Skift Travel News Blog

Short stories and posts about the daily news happenings around the travel industry.

Airlines

Sabre Sues Hawaiian Airlines for Alleged Breach of Contract

5 months ago

Global distribution system provider Sabre is alleging that beginning May 31 Hawaiian Airlines implemented a new distribution policy that prevented U.S.-based travel agents using Sabre from booking the airline’s inter-island flights, and also began levying U.S.-based travel agents a $7 per segment surcharge on all bookings of all other Hawaiian Airlines’ flights through Sabre.

Those breach-of-contract allegations are laid out in a federal lawsuit filed August 30 in the Southern District of New York.

Hawaiian Airlines
A Hawaiian Airlines aircraft in 2021. Source: Eric Salary, Wikipedia Commons https://commons.wikimedia.org/wiki/File:Hawaiian_Airlines,Airbus_A330-243,_N395HASEA(18160775328).jpg

Hawaiian has an assortment of inter-island flights such as Maui to Oahu, for example.

Saying the pandemic shrunk the airline’s network by 13 percent compared to 2019, Hawaiian informed travel agents several months ago that all of its flights, including its inter-island schedule, would be available to U.S. travel agents without surcharges through alternative means, including  HA Connect, the Hawaiian Airlines Partner Portal, and HA Connect Approved Partners. These include: ATPCO, ClarityTTS, NuFlights, Thomalex, Tidesquare, Travelfusion, TravelNDC, and Verteil Technologies, according to the airline.

Hawaiian said these partners use the New Distribution Capability, and connect to travel agencies through API (application programming interface) technology as an alternative to global distribution systems.

“Hawaiian’s breaches have also put Sabre at a competitive disadvantage,” Sabre said in the lawsuit.

Hawaiian Airlines denied that it breached its contract with Sabre.

“We believe Sabre’s claims to be baseless and that we are acting well within our contractual rights as we implement a new distribution strategy replacing dated technology with the modern NDC standard,” the airline said in a statement. “We intend to vigorously defend against these claims.”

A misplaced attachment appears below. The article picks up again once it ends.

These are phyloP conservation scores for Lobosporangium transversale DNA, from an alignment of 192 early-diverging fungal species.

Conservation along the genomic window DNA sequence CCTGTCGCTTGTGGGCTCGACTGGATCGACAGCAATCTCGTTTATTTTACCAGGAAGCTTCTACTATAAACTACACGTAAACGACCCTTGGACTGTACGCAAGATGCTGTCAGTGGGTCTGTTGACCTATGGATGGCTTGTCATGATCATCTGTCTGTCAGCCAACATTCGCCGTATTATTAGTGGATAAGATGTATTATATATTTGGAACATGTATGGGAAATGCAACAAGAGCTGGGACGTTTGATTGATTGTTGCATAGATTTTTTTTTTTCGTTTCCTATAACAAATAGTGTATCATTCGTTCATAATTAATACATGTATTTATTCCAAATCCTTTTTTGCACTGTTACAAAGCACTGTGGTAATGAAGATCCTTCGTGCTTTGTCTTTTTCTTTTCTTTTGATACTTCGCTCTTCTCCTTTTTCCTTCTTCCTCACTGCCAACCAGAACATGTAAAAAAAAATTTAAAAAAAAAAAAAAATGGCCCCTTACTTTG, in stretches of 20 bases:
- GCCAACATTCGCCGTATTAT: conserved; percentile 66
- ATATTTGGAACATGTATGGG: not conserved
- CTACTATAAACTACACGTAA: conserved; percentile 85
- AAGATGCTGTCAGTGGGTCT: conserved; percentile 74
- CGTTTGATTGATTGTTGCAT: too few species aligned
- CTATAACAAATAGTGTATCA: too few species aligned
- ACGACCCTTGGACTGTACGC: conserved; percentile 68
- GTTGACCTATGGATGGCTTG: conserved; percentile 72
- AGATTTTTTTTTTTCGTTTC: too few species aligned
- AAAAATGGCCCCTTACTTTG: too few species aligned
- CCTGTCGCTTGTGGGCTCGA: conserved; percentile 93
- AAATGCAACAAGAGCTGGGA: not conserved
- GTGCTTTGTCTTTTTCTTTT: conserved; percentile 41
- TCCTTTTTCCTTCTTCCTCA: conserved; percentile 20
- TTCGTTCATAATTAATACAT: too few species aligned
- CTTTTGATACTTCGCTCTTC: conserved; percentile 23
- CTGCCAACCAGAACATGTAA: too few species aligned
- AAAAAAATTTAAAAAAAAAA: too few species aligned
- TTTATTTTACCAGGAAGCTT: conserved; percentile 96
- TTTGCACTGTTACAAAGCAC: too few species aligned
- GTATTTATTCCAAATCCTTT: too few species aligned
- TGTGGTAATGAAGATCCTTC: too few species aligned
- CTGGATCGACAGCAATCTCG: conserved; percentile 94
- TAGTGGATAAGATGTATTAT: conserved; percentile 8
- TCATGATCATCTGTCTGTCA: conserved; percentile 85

Sabre seeks a jury trial and to recover damages.

A significant portion of the lawsuit is redacted to protect contract details.

Sabre-lawsuit-against-Hawaiian

Airlines

U.S. Unveils New Airline Customer Service Portal

5 months ago

Air travelers in the U.S. now have a one-stop shop when it comes to knowing what airlines will provide them with in the event of a lengthy flight delay or cancellation.

The new Airline Customer Service Dashboard by the Department of Transportation is designed to “ensure the traveling public has easy access” to airline commitments in the event of a disrupted trip, the regulator said Thursday. The commitments, which are largely a list of existing airline policies compiled together in one place, only apply to “controllable” events, or one where the airline is at fault, for example staff shortages.

(DOT)

“Passengers deserve transparency and clarity on what to expect from an airline when there is a cancelation or disruption,” U.S. Transportation Secretary Pete Buttigieg said. “This dashboard collects that information in one place so travelers can easily understand their rights, compare airline practices, and make informed decisions.”

For example, if a travelers flight is delayed more than three hours due to a mechanical problem with the aircraft, the dashboard shows that they are guaranteed a meal voucher on almost all major airlines except Allegiant Air. However, if their flight is cancelled, only American Airlines, Delta Air Lines, Hawaiian Airlines, JetBlue Airways, and United Airlines will rebook them on another carrier.

“Carriers welcome opportunities to simplify travel policies, clarify existing practices and increase transparency for travelers,” a spokesperson for trade group Airlines for America said.

The new dashboard follows a spike in flight delays and cancellations earlier this year that resulted in a blame game between airlines and authorities. While acknowledging their own staffing issues, airlines have claimed that air traffic control staffing has exacerbated the situation while the DOT has argued that the situation is primarily the fault airlines and weather. Whatever the reason, the regulator has moved to improve airline passenger protections, including a new rule that would guarantee cash refunds.

View the Airline Customer Service Dashboard

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